Former President Jimmy Carter said Sunday that an MRI scan earlier in the week showed his cancer is gone.
Carter, 91, announced the good news to attendees of a Sunday school class he often teaches at Maranatha Baptist Church in Plains, Georgia.
"Went for an MRI this past week and they (doctors) didn't find any cancer at all in the brain," Carter said.
Carter revealed in August that he would undergo radiation treatment for several melanoma spots on his brain and liver after he learned a mass removed from his liver was melanoma. Later in August, Carter began a new drug, known as Keytruda, that had proved promising in other patients. "I'll be prepared for anything that comes," he said at the time.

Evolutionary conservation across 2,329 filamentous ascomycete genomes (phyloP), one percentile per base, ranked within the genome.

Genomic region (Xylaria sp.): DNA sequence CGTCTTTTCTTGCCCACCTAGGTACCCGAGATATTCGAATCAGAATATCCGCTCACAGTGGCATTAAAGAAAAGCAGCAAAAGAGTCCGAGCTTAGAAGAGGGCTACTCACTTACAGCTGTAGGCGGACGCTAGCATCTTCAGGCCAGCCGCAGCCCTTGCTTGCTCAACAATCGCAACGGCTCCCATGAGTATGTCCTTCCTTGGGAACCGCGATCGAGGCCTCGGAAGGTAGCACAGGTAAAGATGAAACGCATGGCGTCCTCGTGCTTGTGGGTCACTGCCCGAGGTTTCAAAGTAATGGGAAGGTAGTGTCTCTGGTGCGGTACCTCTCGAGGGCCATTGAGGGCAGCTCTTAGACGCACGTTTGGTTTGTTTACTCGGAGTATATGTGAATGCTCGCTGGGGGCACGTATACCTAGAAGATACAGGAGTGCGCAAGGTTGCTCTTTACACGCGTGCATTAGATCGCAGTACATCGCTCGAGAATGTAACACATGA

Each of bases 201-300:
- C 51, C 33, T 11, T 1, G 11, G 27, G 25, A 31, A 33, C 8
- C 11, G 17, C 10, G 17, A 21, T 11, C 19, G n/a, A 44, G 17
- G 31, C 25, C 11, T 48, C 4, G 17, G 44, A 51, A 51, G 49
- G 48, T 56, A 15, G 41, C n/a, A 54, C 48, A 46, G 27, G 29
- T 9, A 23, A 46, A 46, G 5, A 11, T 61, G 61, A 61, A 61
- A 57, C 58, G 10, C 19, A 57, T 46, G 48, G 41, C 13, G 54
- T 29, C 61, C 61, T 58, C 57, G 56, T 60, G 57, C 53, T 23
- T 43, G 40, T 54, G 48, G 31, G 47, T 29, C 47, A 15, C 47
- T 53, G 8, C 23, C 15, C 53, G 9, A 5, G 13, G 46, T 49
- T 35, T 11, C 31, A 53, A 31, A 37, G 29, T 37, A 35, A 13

Last month, the 39th president said he was feeling well, and tests showed the cancer had not spread any further, the Carter Center, a nonprofit organization he set up after leaving the presidency, said in a statement.
Carter has stayed active during his treatment. He taught his Sunday school class days after announcing his diagnosis and even spent time building houses with Habitat for Humanity, an organization that he has worked closely with since 1984.
This story originally appeared on NBCNews.com